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Tag:Miami NCAA Violations
Posted on: August 16, 2011 9:18 pm
Edited on: August 16, 2011 11:46 pm
 

What if what Nevin Shapiro did for UM was legal?



Posted by Adam Jacobi

The college football world is rightly reeling from the Yahoo! Sports report in which disgraced former Miami booster Nevin Shapiro detailed a litany of impermissible benefits he provided to dozens of Miami Hurricanes, both past and present. One more time through, for good old times' sake:

In 100 hours of jailhouse interviews during Yahoo! Sports’ 11-month investigation, former Hurricanes booster Nevin Shapiro described a sustained, eight-year run of rampant NCAA rule-breaking, some of it with the knowledge or direct participation of at least seven coaches from the Miami football and basketball programs. At a cost that Shapiro estimates in the millions of dollars, he said his benefits to athletes included but were not limited to: cash, prostitutes, entertainment in his multimillion-dollar homes and yacht, paid trips to high-end restaurants and nightclubs, jewelry, bounties for on-field play (including bounties for injuring opposing players), travel and on one occasion, an abortion.

Now, there appear to be a few main areas of objection to Shapiro's actions here.

1) The massive violations of NCAA rules.

2) The bounties on other quarterbacks' heads.

3) The prostitutes.

4) The money all being derived from a Ponzi scheme.

The last three objections are abhorrent and indefensible. Plain and simple. The second has no place in sport, the third has no place in society, and the fourth is landing Shapiro in federal prison until he's an old man. They are all stains on Miami's legacy.

The NCAA violations, however, appear to be "illegal generosity" on a scale the likes of which the NCAA has seen maybe once before. Obviously, that kind of flagrant disregard for NCAA rules and Miami's subsequent standing is also a major problem and something Shapiro had no business doing. But that said, what's wrong about his violations of NCAA rules other than the fact they were violations?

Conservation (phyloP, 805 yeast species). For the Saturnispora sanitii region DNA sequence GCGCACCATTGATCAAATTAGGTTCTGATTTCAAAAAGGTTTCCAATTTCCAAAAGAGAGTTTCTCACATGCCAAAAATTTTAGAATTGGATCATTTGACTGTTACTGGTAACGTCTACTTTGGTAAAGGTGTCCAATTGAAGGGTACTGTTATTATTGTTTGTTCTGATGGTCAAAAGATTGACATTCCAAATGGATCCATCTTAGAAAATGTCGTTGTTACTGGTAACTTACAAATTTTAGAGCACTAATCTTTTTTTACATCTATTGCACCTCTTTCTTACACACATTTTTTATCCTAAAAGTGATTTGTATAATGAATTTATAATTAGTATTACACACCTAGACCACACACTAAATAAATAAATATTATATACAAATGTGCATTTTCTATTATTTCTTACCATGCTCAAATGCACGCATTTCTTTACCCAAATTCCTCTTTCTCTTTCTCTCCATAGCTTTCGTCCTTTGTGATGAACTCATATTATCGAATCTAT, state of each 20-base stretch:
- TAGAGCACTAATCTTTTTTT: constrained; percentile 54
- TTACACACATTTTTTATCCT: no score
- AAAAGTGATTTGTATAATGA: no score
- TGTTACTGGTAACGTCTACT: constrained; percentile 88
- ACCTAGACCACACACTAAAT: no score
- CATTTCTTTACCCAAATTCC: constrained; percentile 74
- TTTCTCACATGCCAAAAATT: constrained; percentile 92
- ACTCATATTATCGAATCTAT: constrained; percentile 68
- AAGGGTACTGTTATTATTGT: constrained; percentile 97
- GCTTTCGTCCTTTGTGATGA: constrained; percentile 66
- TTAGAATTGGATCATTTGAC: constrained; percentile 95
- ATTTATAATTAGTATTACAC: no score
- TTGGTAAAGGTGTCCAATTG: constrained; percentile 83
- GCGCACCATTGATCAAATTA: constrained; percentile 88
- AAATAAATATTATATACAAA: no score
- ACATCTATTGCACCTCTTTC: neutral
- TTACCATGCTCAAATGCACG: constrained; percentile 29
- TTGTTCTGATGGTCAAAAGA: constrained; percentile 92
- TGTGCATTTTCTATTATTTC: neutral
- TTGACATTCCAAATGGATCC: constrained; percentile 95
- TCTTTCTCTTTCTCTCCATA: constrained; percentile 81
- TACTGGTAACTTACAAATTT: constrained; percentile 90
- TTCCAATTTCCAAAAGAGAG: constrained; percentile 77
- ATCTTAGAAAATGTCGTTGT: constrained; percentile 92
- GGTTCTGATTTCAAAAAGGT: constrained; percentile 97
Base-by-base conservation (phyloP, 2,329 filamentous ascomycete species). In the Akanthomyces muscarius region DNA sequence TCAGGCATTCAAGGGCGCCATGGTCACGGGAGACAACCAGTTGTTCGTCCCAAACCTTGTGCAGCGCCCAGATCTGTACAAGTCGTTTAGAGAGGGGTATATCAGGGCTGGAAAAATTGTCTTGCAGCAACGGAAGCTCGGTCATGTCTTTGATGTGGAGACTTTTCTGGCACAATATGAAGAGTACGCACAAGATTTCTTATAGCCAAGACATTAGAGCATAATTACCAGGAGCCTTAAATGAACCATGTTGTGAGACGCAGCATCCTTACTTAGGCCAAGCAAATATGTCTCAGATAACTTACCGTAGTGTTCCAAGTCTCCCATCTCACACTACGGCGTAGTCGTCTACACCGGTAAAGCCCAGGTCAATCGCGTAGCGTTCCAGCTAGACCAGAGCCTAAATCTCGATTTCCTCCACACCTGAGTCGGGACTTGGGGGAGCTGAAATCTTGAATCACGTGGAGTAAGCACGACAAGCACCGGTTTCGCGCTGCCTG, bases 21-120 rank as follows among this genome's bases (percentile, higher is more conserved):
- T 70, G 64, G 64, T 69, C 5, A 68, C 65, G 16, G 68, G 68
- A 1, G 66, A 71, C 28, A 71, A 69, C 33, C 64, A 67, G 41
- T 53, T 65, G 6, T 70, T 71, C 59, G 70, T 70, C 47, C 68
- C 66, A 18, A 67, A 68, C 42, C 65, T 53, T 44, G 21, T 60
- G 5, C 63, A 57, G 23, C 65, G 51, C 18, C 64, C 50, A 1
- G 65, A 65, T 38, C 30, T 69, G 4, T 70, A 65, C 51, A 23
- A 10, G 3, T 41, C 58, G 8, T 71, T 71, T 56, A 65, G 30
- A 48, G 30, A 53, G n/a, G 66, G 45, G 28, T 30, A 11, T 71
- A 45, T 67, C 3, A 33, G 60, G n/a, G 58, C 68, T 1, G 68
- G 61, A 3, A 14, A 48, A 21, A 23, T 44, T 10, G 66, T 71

Miami report fallout

Put it another way: if the NCAA's amateurism rules were such that student-athletes were permitted to receive gifts without condition (i.e. no contracts, no game-fixing, no other quid pro quo legal or otherwise, only charity), then what would be untoward about Shapiro's actions? He gave $1,000 to Tyrone Moss (pictured above) when Moss was struggling with money and had a baby to keep fed. He took players to expensive restaurants and nightclubs. He gave potential recruits money, including some young men who either transferred or never went to Miami in the first place. Presumably, Shapiro did not ask for this money back.

What, other than the impermissible nature of those interactions, is so upsetting about any of that? It's certainly not criminal activity -- or at least it wouldn't be if Shapiro's money was clean. It's showing some athletes -- including 12 current 'Canes -- a good time. It's giving them a taste (or two) (or 20) of the kind of life professional athletes enjoy on a routine basis. And yes, the money to potential recruits might have influenced some college choices, but if Shapiro had just given that money to the school's athletic department, it would have likely gone to facilities or other upgrades... that would have been helpful in recruiting.

And best of all for Miami (or any other potential athletic department), it wasn't costing the school one red cent.

I would like to see a world of college athletics where people wouldn't be aghast at student-athletes receiving gifts from boosters, but at a by-the-book exploitative relationship between athletic department and student-athlete where only the department is allowed to reap the fruits of the student-athletes' labor. That day's probably a long, long way off, though. And that's too bad for anyone who sees a team full of broke young men and has the ways and means to do just a little something about it.

 
 
 
 
The views expressed in this blog are solely those of the author and do not reflect the views of CBS Sports or CBSSports.com